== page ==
More legal victories
By Molly Hanson
Colorado town ends worship event support
FFRF has ended an annual unconstitutional religious event put on by a Colorado town.
Each year, the town of Gypsum was hosting a community worship event called “Praise in the Park” as part of its summer celebration, “Gypsum Daze.” The event included live performances of worship music from local area churches. The town’s website was advertising “Praise in the Park.”
In a letter sent on July 18, FFRF Legal Fellow Chris Line informed Gypsum Town Manager Jeff Shroll that the town has a constitutional obligation to remain neutral toward religion, and that by organizing and promoting a worship event, Gypsum unlawfully entangles itself with religion. An attorney representing the town responded on Dec. 26, notifying FFRF that the town will not be participating in any future Praise in the Park programs.
Kentucky school ends religious violations
A concerned student contacted FFRF to report that students and staff at Christian County High School in Kentucky had participated in a See You at the Pole event on school property in September 2017, during which staff led students in prayer. Additionally, FFRF learned that a teacher at the school had been preaching Christianity to his students.
See You at the Pole is a Christian-oriented prayer rally organized each year around a bible verse. FFRF Legal Director Rebecca Markert wrote to Superintendent Mary Ann Gemmill on Nov. 7, informing her that by advertising the event, the high school created the appearance that the district unconstitutionally endorses the event’s Christian message.
Furthermore, Markert informed Gemmill that it is illegal for a teacher to proselytize to students. Public schools have a duty to ensure that their teachers are not encouraging religion in their classrooms and must not promote a particular religious viewpoint with their curriculum.
A legal representative of the district responded on Dec. 5 assuring FFRF that the violation had been discussed with the principal of the school and the teacher and would not occur again.
Religious project stopped in Ohio school
An Ohio public school will not be promoting religion in the future after a concerned parent reported to FFRF that Big Walnut High School was participating in “Operation Christmas Child,” a Christian ministry the school had been participating in for 25 years.
FFRF Patrick O’Reiley Legal Fellow Chris Line wrote to Superintendent Angela Pollock on Nov. 2, informing her that the school district violated the constitution by taking part in a charity project sponsored by Samaritan’s Purse — a religious organization.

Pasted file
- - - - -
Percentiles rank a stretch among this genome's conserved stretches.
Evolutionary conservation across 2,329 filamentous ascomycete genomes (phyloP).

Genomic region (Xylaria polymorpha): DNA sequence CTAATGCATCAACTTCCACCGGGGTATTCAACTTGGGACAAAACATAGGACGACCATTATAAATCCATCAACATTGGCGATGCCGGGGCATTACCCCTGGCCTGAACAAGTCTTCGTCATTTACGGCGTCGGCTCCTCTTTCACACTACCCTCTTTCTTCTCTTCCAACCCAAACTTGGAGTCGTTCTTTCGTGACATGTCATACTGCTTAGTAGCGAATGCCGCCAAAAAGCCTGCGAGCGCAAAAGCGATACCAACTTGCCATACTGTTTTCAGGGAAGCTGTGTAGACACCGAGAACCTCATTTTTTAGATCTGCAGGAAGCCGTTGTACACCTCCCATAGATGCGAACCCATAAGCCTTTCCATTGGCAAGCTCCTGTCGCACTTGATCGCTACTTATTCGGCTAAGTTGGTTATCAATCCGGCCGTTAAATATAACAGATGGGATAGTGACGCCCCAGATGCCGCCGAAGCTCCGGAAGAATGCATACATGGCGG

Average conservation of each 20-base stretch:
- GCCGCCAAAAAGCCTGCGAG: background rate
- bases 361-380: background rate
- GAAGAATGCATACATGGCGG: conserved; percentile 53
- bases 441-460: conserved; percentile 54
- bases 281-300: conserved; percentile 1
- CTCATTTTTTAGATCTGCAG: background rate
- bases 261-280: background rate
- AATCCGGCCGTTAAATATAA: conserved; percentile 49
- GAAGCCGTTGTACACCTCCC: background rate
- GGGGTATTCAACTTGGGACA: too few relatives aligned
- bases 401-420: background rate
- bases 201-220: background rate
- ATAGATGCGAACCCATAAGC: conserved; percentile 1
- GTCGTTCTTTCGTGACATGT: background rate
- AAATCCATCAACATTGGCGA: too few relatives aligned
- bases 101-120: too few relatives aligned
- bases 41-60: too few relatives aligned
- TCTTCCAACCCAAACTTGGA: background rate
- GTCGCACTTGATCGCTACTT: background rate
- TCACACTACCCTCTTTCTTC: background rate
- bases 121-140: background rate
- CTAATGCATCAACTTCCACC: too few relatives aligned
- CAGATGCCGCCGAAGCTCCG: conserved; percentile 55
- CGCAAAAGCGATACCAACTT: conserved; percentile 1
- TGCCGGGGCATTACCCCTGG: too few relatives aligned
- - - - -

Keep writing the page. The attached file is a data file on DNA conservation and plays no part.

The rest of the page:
On Dec. 3, Pollock informed FFRF that, while the program had already concluded, the students and staff would brainstorm new options for the future to ensure they would be compliant with constitutional obligations to keep religion out of school.
Bible study no longer sponsored by S.C. city
It was brought to FFRF’s attention that the city of Newberry, S.C., was regularly sponsoring a Christian “Bibles and Badges” bible study. The studies were being held in city facilities and the city was listed on social media as the meeting host. The city’s official Facebook page was promoting the bible studies, which repeatedly included calls for members of the public to attend.
On Nov. 22, FFRF Senior Counsel Patrick Elliott wrote to Mayor Foster Senn, informing him that hosting and promoting a Christian bible study fails to respect the First Amendment’s mandate that the government remain religiously neutral by endorsing Christianity over all other faiths and no faith.
FFRF received a letter on Dec. 5 from Senn, in which he wrote that the Bibles and Badges group was no longer meeting and that the city Facebook site will no longer list meeting notices of the group.
FFRF quiets worship music at Indiana school
FFRF was informed that a choir director for Loogootee middle and high schools in Indiana had been using her position to promote religion to students in the school’s choir program.
The program had been performing overwhelmingly Christian music and choir students were being required to sing in various churches. FFRF Legal Fellow Chris Line wrote to Loogootee Community Schools Superintendent Chip Mehaffey on Nov. 10, requesting that the school district begin an immediate investigation into the violation.
Line informed Mehaffey that it was inappropriate for a public school teacher to teach songs of Christian worship and devotion in a public school setting. Additionally, Line noted, taking public school students to church strongly signals an unconstitutional endorsement of Christianity.
On Nov. 10, a legal representative of the district informed FFRF that the district will not make arrangements for students to perform at churches in the future and will ensure that outside performances arranged by the school will be performed in nonreligious venues. FFRF was also informed that the choir instructor had been told to make secular song choices.